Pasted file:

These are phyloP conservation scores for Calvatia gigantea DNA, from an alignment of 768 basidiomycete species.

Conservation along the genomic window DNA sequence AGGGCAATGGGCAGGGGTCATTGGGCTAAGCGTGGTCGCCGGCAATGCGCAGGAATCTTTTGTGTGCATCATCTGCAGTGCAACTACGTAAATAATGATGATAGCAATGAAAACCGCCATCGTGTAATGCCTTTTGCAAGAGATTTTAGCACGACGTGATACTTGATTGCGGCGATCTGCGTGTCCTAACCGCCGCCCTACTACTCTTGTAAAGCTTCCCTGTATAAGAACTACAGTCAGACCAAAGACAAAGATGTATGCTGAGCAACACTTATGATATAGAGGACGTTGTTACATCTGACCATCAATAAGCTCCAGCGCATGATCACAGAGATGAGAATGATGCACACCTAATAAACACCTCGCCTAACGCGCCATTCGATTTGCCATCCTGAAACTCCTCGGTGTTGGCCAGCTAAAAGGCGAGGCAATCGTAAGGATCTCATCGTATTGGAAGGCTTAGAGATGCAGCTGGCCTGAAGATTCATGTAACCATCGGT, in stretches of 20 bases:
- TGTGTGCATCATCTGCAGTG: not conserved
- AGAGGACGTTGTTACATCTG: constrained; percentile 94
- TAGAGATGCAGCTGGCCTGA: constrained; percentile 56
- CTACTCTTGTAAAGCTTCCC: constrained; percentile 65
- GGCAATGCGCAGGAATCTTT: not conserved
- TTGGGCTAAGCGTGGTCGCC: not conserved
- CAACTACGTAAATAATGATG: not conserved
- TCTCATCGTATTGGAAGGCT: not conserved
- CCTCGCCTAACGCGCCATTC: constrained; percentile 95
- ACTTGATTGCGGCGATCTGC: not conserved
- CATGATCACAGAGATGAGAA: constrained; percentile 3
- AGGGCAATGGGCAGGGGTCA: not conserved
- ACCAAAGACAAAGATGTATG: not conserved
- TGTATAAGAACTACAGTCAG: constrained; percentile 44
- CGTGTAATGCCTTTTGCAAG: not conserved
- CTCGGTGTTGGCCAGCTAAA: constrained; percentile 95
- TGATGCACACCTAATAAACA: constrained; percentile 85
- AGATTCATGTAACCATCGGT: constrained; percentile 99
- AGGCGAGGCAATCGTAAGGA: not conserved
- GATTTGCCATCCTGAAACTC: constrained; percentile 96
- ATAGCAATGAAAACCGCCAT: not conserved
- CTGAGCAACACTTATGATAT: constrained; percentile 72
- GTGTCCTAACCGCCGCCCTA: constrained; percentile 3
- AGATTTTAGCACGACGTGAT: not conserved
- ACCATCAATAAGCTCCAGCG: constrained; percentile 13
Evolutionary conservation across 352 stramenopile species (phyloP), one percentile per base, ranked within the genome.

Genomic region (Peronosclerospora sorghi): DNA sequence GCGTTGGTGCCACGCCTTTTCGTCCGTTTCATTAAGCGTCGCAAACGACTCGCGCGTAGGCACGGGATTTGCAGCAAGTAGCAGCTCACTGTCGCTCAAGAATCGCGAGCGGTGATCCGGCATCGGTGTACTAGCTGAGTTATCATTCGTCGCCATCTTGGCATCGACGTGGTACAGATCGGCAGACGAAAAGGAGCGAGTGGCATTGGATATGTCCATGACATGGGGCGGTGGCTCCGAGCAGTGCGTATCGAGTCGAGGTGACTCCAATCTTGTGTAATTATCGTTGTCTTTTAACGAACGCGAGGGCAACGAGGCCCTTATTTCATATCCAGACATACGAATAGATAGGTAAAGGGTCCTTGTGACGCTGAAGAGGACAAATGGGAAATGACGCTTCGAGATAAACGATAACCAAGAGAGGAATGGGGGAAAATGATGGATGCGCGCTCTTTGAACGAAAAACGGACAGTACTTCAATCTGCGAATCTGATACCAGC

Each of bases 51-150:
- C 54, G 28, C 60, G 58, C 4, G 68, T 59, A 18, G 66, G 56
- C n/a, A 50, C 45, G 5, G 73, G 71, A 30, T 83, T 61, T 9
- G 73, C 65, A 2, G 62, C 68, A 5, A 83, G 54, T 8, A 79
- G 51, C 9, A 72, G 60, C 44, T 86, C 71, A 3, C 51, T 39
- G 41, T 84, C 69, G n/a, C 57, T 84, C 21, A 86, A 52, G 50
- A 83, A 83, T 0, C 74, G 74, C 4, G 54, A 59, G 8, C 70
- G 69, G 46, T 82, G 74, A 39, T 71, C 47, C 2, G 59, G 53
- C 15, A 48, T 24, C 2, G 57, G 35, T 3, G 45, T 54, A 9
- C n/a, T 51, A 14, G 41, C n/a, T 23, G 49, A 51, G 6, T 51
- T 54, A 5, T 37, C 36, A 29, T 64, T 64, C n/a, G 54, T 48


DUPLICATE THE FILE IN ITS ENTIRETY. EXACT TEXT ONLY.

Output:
These are phyloP conservation scores for Calvatia gigantea DNA, from an alignment of 768 basidiomycete species.

Conservation along the genomic window DNA sequence AGGGCAATGGGCAGGGGTCATTGGGCTAAGCGTGGTCGCCGGCAATGCGCAGGAATCTTTTGTGTGCATCATCTGCAGTGCAACTACGTAAATAATGATGATAGCAATGAAAACCGCCATCGTGTAATGCCTTTTGCAAGAGATTTTAGCACGACGTGATACTTGATTGCGGCGATCTGCGTGTCCTAACCGCCGCCCTACTACTCTTGTAAAGCTTCCCTGTATAAGAACTACAGTCAGACCAAAGACAAAGATGTATGCTGAGCAACACTTATGATATAGAGGACGTTGTTACATCTGACCATCAATAAGCTCCAGCGCATGATCACAGAGATGAGAATGATGCACACCTAATAAACACCTCGCCTAACGCGCCATTCGATTTGCCATCCTGAAACTCCTCGGTGTTGGCCAGCTAAAAGGCGAGGCAATCGTAAGGATCTCATCGTATTGGAAGGCTTAGAGATGCAGCTGGCCTGAAGATTCATGTAACCATCGGT, in stretches of 20 bases:
- TGTGTGCATCATCTGCAGTG: not conserved
- AGAGGACGTTGTTACATCTG: constrained; percentile 94
- TAGAGATGCAGCTGGCCTGA: constrained; percentile 56
- CTACTCTTGTAAAGCTTCCC: constrained; percentile 65
- GGCAATGCGCAGGAATCTTT: not conserved
- TTGGGCTAAGCGTGGTCGCC: not conserved
- CAACTACGTAAATAATGATG: not conserved
- TCTCATCGTATTGGAAGGCT: not conserved
- CCTCGCCTAACGCGCCATTC: constrained; percentile 95
- ACTTGATTGCGGCGATCTGC: not conserved
- CATGATCACAGAGATGAGAA: constrained; percentile 3
- AGGGCAATGGGCAGGGGTCA: not conserved
- ACCAAAGACAAAGATGTATG: not conserved
- TGTATAAGAACTACAGTCAG: constrained; percentile 44
- CGTGTAATGCCTTTTGCAAG: not conserved
- CTCGGTGTTGGCCAGCTAAA: constrained; percentile 95
- TGATGCACACCTAATAAACA: constrained; percentile 85
- AGATTCATGTAACCATCGGT: constrained; percentile 99
- AGGCGAGGCAATCGTAAGGA: not conserved
- GATTTGCCATCCTGAAACTC: constrained; percentile 96
- ATAGCAATGAAAACCGCCAT: not conserved
- CTGAGCAACACTTATGATAT: constrained; percentile 72
- GTGTCCTAACCGCCGCCCTA: constrained; percentile 3
- AGATTTTAGCACGACGTGAT: not conserved
- ACCATCAATAAGCTCCAGCG: constrained; percentile 13
Evolutionary conservation across 352 stramenopile species (phyloP), one percentile per base, ranked within the genome.

Genomic region (Peronosclerospora sorghi): DNA sequence GCGTTGGTGCCACGCCTTTTCGTCCGTTTCATTAAGCGTCGCAAACGACTCGCGCGTAGGCACGGGATTTGCAGCAAGTAGCAGCTCACTGTCGCTCAAGAATCGCGAGCGGTGATCCGGCATCGGTGTACTAGCTGAGTTATCATTCGTCGCCATCTTGGCATCGACGTGGTACAGATCGGCAGACGAAAAGGAGCGAGTGGCATTGGATATGTCCATGACATGGGGCGGTGGCTCCGAGCAGTGCGTATCGAGTCGAGGTGACTCCAATCTTGTGTAATTATCGTTGTCTTTTAACGAACGCGAGGGCAACGAGGCCCTTATTTCATATCCAGACATACGAATAGATAGGTAAAGGGTCCTTGTGACGCTGAAGAGGACAAATGGGAAATGACGCTTCGAGATAAACGATAACCAAGAGAGGAATGGGGGAAAATGATGGATGCGCGCTCTTTGAACGAAAAACGGACAGTACTTCAATCTGCGAATCTGATACCAGC

Each of bases 51-150:
- C 54, G 28, C 60, G 58, C 4, G 68, T 59, A 18, G 66, G 56
- C n/a, A 50, C 45, G 5, G 73, G 71, A 30, T 83, T 61, T 9
- G 73, C 65, A 2, G 62, C 68, A 5, A 83, G 54, T 8, A 79
- G 51, C 9, A 72, G 60, C 44, T 86, C 71, A 3, C 51, T 39
- G 41, T 84, C 69, G n/a, C 57, T 84, C 21, A 86, A 52, G 50
- A 83, A 83, T 0, C 74, G 74, C 4, G 54, A 59, G 8, C 70
- G 69, G 46, T 82, G 74, A 39, T 71, C 47, C 2, G 59, G 53
- C 15, A 48, T 24, C 2, G 57, G 35, T 3, G 45, T 54, A 9
- C n/a, T 51, A 14, G 41, C n/a, T 23, G 49, A 51, G 6, T 51
- T 54, A 5, T 37, C 36, A 29, T 64, T 64, C n/a, G 54, T 48